ARTICLE | doi:10.20944/preprints202206.0093.v1
Subject: Social Sciences, Education Keywords: higher education; sustainability; enrollment; graduation; unemployment
Online: 7 June 2022 (04:06:44 CEST)
The purpose of this study was to investigate trends in undergraduate enrollment, graduation, and employment in Ethiopia. It looked at data from the past 20 years of enrollment and graduation, as well as the 15 years of unemployment trends. For enrollment, we used the ARIMA(0,1,0) model, for graduation, the Holt-Winter model, and unemployment, the Simple model. Results showed that enrollment rates increased dramatically, but graduation rates remained constant. Besides, enrollment is expected to continue rising, while graduation rates are expected to fall. On the other hand, between 1999 and 2018, the overall unemployment trend declined. Yet, between 2009 and 2018 the unemployment trends stayed stable. According to the findings, for the next ten years, higher education enrollment and graduation will continue. Nevertheless, it is shown the diminishing demand for jobs in the labor market. As part of improving the existing realities of higher education, the study suggests reconsidering job-driven policy formulation, strengthening higher education-labor market alignment, controlling higher education expansion, and sustaining the development qualification systems.
ARTICLE | doi:10.20944/preprints201810.0055.v1
Subject: Social Sciences, Education Keywords: Native American students; Retention, Enrollment, Graduation
Online: 3 October 2018 (14:35:04 CEST)
Native Americans are the single most underrepresented racial group in American higher education today; those enrolled in college are also disproportionately first-generation students. In order to help universities attract and retain Native American students, this study utilizes the four R’s of indigenous research to document the motivations of first-generation Native American students to attend and remain at a mid-sized public university in the northwest. Student participants report that social and cultural support were key factors in their decisions to attend and remain at their institution. Implications of these findings are discussed, and recommendations are made to higher education institutions seeking to attract and retain Native American students.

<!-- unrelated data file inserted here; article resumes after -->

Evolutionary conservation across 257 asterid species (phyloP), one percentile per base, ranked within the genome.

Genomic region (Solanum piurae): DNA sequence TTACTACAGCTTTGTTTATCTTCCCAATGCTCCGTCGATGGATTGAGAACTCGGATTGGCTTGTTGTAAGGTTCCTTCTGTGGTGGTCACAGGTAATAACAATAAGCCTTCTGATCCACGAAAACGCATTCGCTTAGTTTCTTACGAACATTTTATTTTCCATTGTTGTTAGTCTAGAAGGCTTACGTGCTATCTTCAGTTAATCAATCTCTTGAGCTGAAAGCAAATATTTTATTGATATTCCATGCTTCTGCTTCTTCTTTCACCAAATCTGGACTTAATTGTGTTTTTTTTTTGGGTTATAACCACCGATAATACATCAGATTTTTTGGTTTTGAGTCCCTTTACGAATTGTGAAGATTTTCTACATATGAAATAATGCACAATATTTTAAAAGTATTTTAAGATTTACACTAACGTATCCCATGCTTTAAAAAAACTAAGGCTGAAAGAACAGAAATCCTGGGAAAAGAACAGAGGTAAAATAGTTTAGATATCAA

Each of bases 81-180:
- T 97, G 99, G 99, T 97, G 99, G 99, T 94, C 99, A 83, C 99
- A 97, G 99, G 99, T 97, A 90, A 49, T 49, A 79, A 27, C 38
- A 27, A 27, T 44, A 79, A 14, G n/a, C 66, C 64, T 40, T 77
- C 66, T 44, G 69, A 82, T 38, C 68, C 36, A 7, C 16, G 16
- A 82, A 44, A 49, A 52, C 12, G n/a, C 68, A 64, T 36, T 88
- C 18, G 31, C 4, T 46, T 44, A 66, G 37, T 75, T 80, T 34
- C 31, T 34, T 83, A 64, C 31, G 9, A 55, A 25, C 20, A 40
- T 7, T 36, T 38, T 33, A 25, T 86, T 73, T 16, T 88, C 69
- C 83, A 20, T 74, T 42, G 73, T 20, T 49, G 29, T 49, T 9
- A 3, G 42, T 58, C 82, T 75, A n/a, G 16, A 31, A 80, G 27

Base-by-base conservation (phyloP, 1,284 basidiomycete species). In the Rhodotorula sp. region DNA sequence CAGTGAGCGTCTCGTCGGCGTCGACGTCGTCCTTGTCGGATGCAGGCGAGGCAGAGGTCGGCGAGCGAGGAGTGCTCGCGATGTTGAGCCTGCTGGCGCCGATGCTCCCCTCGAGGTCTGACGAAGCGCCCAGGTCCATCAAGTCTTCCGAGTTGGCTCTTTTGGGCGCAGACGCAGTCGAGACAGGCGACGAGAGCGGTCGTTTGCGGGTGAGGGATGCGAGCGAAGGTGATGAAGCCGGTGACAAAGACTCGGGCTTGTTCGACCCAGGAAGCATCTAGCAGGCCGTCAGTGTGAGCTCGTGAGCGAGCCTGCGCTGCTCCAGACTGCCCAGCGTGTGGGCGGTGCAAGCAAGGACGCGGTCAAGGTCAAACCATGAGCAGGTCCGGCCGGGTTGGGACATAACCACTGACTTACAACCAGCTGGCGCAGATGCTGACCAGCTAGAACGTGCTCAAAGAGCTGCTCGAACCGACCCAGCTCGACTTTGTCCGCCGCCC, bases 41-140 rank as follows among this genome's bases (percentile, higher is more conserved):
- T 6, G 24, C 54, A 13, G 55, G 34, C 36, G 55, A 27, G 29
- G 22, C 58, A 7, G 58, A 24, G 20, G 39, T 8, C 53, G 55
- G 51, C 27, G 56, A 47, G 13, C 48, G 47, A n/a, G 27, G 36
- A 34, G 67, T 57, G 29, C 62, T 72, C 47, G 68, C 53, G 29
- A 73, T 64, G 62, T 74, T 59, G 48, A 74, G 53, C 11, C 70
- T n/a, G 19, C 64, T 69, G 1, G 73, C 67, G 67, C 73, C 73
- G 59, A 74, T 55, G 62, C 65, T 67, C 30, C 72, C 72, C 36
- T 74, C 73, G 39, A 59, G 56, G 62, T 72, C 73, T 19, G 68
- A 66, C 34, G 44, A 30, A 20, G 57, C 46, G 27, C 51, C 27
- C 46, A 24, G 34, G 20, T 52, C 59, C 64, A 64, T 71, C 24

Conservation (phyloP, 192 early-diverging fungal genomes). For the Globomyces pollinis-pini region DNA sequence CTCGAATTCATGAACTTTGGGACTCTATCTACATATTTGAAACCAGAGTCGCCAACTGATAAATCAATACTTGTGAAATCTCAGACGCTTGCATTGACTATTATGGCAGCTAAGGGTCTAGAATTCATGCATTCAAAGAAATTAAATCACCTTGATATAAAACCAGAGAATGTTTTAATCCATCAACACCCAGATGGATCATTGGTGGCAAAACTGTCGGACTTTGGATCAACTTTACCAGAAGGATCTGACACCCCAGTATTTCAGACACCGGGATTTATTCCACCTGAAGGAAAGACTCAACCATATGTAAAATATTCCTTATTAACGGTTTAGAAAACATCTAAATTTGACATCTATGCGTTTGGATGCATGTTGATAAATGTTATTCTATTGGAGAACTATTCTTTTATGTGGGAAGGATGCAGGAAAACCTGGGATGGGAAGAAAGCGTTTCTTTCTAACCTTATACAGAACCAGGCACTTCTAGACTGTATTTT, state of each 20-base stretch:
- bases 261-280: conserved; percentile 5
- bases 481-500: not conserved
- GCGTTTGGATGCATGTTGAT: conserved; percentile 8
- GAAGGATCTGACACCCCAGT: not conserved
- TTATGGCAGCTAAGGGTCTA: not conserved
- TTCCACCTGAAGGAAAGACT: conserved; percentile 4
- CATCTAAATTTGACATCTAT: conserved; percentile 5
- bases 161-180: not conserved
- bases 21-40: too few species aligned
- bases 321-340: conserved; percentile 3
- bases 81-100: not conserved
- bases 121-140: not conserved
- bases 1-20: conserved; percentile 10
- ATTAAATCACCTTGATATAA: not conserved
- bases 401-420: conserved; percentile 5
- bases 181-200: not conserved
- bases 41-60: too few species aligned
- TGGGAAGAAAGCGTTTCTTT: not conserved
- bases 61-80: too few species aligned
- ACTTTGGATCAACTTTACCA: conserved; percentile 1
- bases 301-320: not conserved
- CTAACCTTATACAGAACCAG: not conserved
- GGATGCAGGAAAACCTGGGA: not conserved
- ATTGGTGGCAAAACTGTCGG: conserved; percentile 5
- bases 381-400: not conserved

ARTICLE | doi:10.20944/preprints202207.0187.v1
Subject: Social Sciences, Education Keywords: GDP per capita; Gender parity index (GPI); higher education expansion; trend analysis; gross enrollment ratio (GER)
Online: 12 July 2022 (09:37:40 CEST)
Ensuring equal access to affordable higher education for women and men has become a crucial target of UNESCO’s SDG4-Education 2030. Currently, about one-third of the world's college-age population participates in higher education, while the gender disparity persists in various systems. This study employed GDP per capita, gross enrollment ratio (GER), and the gender parity index (GPI) to demonstrate how the education systems have expanded resulting in the transformation of gender parity. We selected Japan, Korea, Taiwan, and the UK as research targets using a cross-correlation function and trend analysis to detect concurrent relationships and future trends with GDP per capita, GER, and GPI. The findings suggest Japan, Korea, and the UK continue to show gender disparity and need to respond to this issue in their policy intervention for SDG4-Education 2030. The results reveal a potential problem in the UK when GPI growth might become unlimited with females dominated. This study suggests the higher education expansion phenomenon and gender diversity in mass and universal systems can be detected by the trend analysis with GDP per capita, GER, and GPI in different settings. The design of the study provides an example to explore the gender diversity patterns in higher education systems for sustainable development.